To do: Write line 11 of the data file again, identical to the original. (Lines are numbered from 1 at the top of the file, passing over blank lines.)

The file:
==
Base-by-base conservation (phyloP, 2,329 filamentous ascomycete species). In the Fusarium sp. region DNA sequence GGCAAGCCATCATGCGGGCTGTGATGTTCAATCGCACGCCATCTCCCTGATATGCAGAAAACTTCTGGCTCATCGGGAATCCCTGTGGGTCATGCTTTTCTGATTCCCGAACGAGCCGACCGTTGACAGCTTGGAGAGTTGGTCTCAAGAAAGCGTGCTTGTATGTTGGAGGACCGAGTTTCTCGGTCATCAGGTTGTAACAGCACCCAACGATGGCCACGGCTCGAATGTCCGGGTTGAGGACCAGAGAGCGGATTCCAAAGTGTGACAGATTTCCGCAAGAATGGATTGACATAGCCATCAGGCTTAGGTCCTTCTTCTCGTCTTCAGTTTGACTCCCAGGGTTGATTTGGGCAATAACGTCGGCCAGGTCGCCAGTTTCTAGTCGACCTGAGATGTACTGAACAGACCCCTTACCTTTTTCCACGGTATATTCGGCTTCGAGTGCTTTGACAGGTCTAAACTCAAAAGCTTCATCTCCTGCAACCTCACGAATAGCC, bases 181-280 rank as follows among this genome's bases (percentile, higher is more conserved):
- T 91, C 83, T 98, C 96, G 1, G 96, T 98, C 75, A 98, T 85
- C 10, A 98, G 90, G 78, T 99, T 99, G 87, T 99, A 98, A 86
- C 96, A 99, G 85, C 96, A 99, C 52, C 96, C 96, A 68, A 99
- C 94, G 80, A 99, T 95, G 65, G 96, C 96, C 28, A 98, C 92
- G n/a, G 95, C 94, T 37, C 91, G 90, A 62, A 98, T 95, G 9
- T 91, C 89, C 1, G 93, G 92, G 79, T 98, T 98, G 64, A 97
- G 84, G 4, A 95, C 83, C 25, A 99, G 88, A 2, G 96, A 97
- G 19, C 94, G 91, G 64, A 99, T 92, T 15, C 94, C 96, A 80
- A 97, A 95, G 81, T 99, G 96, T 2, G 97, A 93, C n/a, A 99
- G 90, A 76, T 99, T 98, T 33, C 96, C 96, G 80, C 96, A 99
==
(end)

- G 90, A 76, T 99, T 98, T 33, C 96, C 96, G 80, C 96, A 99